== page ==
CCBC and JHU awarded $1.7 million from Mellon Foundation

Jun 19, 2017

Collaborative efforts between the two schools will support the Humanities.

The Andrew W. Mellon Foundation has awarded a combined $1.725 million to and Johns Hopkins University to support collaborations between the two institutions on Humanities curriculum. CCBC received $980,000 to enrich the academic experience of students within the Humanities. Working together with Johns Hopkins University, the recipient of $745,000, the two schools will partner to implement the Humanities for All initiative, which will provide Humanities students a more dynamic learning experience and improve transfer success for students.

Humanities for All seeks to inspire student learning by enriching course content as well as focusing on recruitment, retention and transfer. The program will also strengthen faculty connections between CCBC and JHU. Incentive programs will encourage students to enter CCBC’s Honors Program, which boasts greater graduation and transfer rates (more than 80 percent) to four-year institutions. And, a Mellon Scholars Program will be established that will give students research opportunities as well as interaction with faculty and graduate students at Johns Hopkins.

“Thousands of CCBC students will benefit from Mellon’s recognition that the democratization of the Humanities in America does indeed begin with the community college,” said CCBC President Sandra Kurtinitis. “And, the enthusiasm of the faculty involved in developing this program has been inspiring. They all bring a profound commitment to students.”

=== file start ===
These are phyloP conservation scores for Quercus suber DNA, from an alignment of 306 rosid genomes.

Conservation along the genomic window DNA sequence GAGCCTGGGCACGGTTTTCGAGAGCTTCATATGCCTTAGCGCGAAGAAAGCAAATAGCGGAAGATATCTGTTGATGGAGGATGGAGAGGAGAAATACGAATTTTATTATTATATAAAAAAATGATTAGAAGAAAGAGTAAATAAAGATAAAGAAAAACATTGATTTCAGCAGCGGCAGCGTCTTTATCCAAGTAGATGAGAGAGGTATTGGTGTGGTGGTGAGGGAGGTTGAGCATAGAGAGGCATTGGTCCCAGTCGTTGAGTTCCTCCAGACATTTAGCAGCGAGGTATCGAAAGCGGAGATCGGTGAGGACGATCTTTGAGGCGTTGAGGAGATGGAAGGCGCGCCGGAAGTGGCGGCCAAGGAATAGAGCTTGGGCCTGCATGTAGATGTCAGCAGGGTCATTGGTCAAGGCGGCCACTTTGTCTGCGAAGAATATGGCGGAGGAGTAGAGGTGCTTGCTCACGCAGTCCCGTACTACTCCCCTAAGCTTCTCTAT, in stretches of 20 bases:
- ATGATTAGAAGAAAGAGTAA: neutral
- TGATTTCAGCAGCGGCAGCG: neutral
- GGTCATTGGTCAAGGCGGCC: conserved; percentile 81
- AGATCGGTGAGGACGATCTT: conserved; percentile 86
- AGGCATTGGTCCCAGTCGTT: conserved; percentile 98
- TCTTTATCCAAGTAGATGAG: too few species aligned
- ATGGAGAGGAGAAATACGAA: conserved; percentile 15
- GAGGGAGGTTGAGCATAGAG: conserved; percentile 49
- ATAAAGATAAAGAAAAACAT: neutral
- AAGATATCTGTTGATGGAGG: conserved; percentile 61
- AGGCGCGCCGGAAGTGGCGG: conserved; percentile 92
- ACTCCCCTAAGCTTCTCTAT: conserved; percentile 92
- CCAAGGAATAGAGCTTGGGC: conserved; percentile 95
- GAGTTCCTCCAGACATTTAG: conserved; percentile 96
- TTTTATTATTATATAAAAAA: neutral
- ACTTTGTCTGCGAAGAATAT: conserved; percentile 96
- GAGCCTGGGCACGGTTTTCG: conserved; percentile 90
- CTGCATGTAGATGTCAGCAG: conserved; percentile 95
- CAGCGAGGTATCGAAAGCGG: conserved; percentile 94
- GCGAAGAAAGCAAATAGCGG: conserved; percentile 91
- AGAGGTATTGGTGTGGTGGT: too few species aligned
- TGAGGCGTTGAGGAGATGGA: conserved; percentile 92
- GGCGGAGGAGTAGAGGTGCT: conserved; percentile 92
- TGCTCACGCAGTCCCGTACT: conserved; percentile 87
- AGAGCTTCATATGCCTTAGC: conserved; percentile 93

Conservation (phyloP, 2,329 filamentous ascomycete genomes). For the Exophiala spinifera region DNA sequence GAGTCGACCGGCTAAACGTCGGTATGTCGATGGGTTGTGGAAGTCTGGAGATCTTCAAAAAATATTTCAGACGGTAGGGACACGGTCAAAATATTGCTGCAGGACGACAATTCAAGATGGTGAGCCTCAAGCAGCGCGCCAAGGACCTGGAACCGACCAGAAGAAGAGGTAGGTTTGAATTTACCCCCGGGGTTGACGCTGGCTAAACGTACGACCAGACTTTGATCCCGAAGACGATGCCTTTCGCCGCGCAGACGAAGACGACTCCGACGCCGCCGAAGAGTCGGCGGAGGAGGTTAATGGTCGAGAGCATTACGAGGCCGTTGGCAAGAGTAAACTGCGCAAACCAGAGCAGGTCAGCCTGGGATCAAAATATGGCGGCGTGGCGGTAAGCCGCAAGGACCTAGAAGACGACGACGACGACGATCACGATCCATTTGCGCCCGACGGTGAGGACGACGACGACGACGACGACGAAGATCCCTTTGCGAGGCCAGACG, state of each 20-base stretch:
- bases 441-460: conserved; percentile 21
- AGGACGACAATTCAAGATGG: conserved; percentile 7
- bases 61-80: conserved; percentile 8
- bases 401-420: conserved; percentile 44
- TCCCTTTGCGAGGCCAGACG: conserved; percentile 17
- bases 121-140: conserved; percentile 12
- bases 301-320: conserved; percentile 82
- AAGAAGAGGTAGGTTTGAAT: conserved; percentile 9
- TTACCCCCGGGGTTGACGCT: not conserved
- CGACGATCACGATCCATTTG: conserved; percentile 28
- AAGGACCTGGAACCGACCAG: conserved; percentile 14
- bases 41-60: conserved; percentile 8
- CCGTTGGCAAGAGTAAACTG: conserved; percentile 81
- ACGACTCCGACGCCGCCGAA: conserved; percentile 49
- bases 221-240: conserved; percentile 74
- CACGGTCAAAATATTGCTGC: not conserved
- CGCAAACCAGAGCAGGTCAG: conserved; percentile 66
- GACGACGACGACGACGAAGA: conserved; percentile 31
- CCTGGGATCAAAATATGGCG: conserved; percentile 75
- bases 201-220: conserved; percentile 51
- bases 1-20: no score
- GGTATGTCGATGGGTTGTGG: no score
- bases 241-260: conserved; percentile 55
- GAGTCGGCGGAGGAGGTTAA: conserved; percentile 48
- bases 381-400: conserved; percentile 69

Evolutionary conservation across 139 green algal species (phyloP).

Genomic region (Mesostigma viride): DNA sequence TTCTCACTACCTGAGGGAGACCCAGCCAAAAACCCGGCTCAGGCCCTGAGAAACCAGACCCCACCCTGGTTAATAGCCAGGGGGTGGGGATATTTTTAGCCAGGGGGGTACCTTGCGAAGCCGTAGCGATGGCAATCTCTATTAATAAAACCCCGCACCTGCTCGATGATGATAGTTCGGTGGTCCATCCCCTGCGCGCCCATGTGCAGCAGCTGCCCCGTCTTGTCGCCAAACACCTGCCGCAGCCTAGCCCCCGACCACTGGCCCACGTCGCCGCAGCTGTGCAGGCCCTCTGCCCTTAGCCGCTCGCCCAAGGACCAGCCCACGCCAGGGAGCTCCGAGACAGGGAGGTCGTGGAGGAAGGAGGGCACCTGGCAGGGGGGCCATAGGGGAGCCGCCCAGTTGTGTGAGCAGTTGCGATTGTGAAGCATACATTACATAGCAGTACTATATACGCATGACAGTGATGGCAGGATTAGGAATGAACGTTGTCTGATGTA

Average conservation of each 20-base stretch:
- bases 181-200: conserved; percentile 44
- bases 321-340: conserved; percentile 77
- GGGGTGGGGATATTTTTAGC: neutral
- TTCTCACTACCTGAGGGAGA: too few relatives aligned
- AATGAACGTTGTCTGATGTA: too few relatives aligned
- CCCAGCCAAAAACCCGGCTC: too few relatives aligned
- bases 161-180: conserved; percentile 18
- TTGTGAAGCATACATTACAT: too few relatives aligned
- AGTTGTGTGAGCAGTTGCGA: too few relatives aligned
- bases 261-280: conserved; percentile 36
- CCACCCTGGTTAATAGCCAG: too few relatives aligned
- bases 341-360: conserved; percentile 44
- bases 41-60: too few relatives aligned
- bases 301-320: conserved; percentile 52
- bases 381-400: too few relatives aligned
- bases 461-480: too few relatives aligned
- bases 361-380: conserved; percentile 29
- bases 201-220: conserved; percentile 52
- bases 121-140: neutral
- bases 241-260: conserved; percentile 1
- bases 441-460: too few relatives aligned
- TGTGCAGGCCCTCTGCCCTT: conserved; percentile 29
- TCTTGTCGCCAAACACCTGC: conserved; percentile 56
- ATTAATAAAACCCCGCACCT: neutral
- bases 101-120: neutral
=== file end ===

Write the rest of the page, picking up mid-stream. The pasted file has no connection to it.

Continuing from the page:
Other collaborative activities beginning fall 2017 include pairing CCBC Honors students with Johns Hopkins graduate students for deep reading exercises and a Topical Lecture Series with a visiting JHU faculty member. Ultimately, the Humanities for All initiative seeks to increase student retention, completion and transfer rates for CCBC students.

“This great partnership reflects Johns Hopkins’ sustained commitment to building bridges so that all students have access to the transformative power of higher education,” said Johns Hopkins University President Ronald J. Daniels. “Creating academic and experiential opportunities that deepen engagement in the humanities and position students for transfer success – whether at Johns Hopkins or other four-year institutions – is critical to ensuring students can reach their full potential.”